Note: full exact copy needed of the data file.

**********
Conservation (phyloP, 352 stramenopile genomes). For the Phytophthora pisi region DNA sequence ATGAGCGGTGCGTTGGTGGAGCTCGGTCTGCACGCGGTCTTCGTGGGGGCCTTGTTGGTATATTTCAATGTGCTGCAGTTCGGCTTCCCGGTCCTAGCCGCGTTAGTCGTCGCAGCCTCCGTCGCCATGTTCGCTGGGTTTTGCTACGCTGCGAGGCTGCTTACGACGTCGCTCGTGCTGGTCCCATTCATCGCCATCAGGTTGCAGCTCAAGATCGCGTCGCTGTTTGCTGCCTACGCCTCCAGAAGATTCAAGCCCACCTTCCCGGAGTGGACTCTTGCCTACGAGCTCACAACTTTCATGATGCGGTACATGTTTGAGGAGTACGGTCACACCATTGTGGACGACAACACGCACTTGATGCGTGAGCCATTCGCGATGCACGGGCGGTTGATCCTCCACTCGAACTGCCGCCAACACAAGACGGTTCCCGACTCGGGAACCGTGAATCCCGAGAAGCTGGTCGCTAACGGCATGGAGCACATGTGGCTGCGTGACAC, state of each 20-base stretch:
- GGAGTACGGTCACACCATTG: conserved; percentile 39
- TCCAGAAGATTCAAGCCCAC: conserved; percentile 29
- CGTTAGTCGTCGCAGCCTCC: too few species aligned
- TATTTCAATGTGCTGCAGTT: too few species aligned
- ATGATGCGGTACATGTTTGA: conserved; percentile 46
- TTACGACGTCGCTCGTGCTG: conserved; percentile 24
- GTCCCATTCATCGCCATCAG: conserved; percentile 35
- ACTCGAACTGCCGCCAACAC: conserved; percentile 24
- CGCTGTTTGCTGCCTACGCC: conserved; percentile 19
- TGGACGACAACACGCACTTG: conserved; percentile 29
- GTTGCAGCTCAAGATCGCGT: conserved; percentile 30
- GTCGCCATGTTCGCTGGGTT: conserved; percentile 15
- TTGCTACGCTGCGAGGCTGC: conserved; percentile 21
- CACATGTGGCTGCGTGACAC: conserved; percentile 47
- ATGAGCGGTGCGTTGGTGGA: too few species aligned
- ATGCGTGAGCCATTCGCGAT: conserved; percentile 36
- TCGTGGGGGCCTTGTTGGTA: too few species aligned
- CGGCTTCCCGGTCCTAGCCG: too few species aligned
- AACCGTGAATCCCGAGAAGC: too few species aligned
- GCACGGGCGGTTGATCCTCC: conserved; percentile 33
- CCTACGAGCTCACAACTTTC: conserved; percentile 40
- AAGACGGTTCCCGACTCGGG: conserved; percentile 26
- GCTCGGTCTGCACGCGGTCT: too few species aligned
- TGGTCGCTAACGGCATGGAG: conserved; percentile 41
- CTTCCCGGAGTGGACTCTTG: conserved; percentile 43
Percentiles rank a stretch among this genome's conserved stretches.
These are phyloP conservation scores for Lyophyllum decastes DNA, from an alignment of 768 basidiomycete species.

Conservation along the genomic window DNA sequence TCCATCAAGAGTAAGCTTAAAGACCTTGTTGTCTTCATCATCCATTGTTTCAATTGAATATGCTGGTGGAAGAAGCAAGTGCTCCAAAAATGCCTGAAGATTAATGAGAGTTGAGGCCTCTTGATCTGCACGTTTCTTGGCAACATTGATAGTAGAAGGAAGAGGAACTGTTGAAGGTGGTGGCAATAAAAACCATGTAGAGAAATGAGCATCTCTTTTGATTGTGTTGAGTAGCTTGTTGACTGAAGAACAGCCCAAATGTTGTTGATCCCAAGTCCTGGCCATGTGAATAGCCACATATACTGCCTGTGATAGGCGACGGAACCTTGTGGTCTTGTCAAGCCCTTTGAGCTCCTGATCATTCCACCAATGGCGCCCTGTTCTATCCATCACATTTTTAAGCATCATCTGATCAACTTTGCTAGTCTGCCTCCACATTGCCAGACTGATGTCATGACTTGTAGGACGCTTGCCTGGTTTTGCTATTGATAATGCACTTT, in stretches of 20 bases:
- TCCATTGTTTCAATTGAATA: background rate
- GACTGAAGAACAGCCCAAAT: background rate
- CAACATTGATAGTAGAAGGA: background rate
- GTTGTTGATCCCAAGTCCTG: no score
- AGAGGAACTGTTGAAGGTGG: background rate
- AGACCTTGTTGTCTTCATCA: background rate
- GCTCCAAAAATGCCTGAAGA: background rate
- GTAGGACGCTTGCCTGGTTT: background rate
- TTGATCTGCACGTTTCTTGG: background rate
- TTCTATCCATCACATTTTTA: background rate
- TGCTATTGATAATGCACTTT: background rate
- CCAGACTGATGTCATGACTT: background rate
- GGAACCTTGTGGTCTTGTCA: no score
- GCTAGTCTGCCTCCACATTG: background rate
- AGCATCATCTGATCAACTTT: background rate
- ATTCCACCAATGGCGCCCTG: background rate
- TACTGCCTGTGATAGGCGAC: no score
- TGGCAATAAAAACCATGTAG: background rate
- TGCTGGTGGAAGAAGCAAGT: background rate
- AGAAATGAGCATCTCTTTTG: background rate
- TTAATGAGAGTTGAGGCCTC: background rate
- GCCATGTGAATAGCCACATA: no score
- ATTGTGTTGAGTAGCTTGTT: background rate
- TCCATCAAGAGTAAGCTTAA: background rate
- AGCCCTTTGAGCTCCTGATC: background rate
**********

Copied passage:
Conservation (phyloP, 352 stramenopile genomes). For the Phytophthora pisi region DNA sequence ATGAGCGGTGCGTTGGTGGAGCTCGGTCTGCACGCGGTCTTCGTGGGGGCCTTGTTGGTATATTTCAATGTGCTGCAGTTCGGCTTCCCGGTCCTAGCCGCGTTAGTCGTCGCAGCCTCCGTCGCCATGTTCGCTGGGTTTTGCTACGCTGCGAGGCTGCTTACGACGTCGCTCGTGCTGGTCCCATTCATCGCCATCAGGTTGCAGCTCAAGATCGCGTCGCTGTTTGCTGCCTACGCCTCCAGAAGATTCAAGCCCACCTTCCCGGAGTGGACTCTTGCCTACGAGCTCACAACTTTCATGATGCGGTACATGTTTGAGGAGTACGGTCACACCATTGTGGACGACAACACGCACTTGATGCGTGAGCCATTCGCGATGCACGGGCGGTTGATCCTCCACTCGAACTGCCGCCAACACAAGACGGTTCCCGACTCGGGAACCGTGAATCCCGAGAAGCTGGTCGCTAACGGCATGGAGCACATGTGGCTGCGTGACAC, state of each 20-base stretch:
- GGAGTACGGTCACACCATTG: conserved; percentile 39
- TCCAGAAGATTCAAGCCCAC: conserved; percentile 29
- CGTTAGTCGTCGCAGCCTCC: too few species aligned
- TATTTCAATGTGCTGCAGTT: too few species aligned
- ATGATGCGGTACATGTTTGA: conserved; percentile 46
- TTACGACGTCGCTCGTGCTG: conserved; percentile 24
- GTCCCATTCATCGCCATCAG: conserved; percentile 35
- ACTCGAACTGCCGCCAACAC: conserved; percentile 24
- CGCTGTTTGCTGCCTACGCC: conserved; percentile 19
- TGGACGACAACACGCACTTG: conserved; percentile 29
- GTTGCAGCTCAAGATCGCGT: conserved; percentile 30
- GTCGCCATGTTCGCTGGGTT: conserved; percentile 15
- TTGCTACGCTGCGAGGCTGC: conserved; percentile 21
- CACATGTGGCTGCGTGACAC: conserved; percentile 47
- ATGAGCGGTGCGTTGGTGGA: too few species aligned
- ATGCGTGAGCCATTCGCGAT: conserved; percentile 36
- TCGTGGGGGCCTTGTTGGTA: too few species aligned
- CGGCTTCCCGGTCCTAGCCG: too few species aligned
- AACCGTGAATCCCGAGAAGC: too few species aligned
- GCACGGGCGGTTGATCCTCC: conserved; percentile 33
- CCTACGAGCTCACAACTTTC: conserved; percentile 40
- AAGACGGTTCCCGACTCGGG: conserved; percentile 26
- GCTCGGTCTGCACGCGGTCT: too few species aligned
- TGGTCGCTAACGGCATGGAG: conserved; percentile 41
- CTTCCCGGAGTGGACTCTTG: conserved; percentile 43
Percentiles rank a stretch among this genome's conserved stretches.
These are phyloP conservation scores for Lyophyllum decastes DNA, from an alignment of 768 basidiomycete species.

Conservation along the genomic window DNA sequence TCCATCAAGAGTAAGCTTAAAGACCTTGTTGTCTTCATCATCCATTGTTTCAATTGAATATGCTGGTGGAAGAAGCAAGTGCTCCAAAAATGCCTGAAGATTAATGAGAGTTGAGGCCTCTTGATCTGCACGTTTCTTGGCAACATTGATAGTAGAAGGAAGAGGAACTGTTGAAGGTGGTGGCAATAAAAACCATGTAGAGAAATGAGCATCTCTTTTGATTGTGTTGAGTAGCTTGTTGACTGAAGAACAGCCCAAATGTTGTTGATCCCAAGTCCTGGCCATGTGAATAGCCACATATACTGCCTGTGATAGGCGACGGAACCTTGTGGTCTTGTCAAGCCCTTTGAGCTCCTGATCATTCCACCAATGGCGCCCTGTTCTATCCATCACATTTTTAAGCATCATCTGATCAACTTTGCTAGTCTGCCTCCACATTGCCAGACTGATGTCATGACTTGTAGGACGCTTGCCTGGTTTTGCTATTGATAATGCACTTT, in stretches of 20 bases:
- TCCATTGTTTCAATTGAATA: background rate
- GACTGAAGAACAGCCCAAAT: background rate
- CAACATTGATAGTAGAAGGA: background rate
- GTTGTTGATCCCAAGTCCTG: no score
- AGAGGAACTGTTGAAGGTGG: background rate
- AGACCTTGTTGTCTTCATCA: background rate
- GCTCCAAAAATGCCTGAAGA: background rate
- GTAGGACGCTTGCCTGGTTT: background rate
- TTGATCTGCACGTTTCTTGG: background rate
- TTCTATCCATCACATTTTTA: background rate
- TGCTATTGATAATGCACTTT: background rate
- CCAGACTGATGTCATGACTT: background rate
- GGAACCTTGTGGTCTTGTCA: no score
- GCTAGTCTGCCTCCACATTG: background rate
- AGCATCATCTGATCAACTTT: background rate
- ATTCCACCAATGGCGCCCTG: background rate
- TACTGCCTGTGATAGGCGAC: no score
- TGGCAATAAAAACCATGTAG: background rate
- TGCTGGTGGAAGAAGCAAGT: background rate
- AGAAATGAGCATCTCTTTTG: background rate
- TTAATGAGAGTTGAGGCCTC: background rate
- GCCATGTGAATAGCCACATA: no score
- ATTGTGTTGAGTAGCTTGTT: background rate
- TCCATCAAGAGTAAGCTTAA: background rate
- AGCCCTTTGAGCTCCTGATC: background rate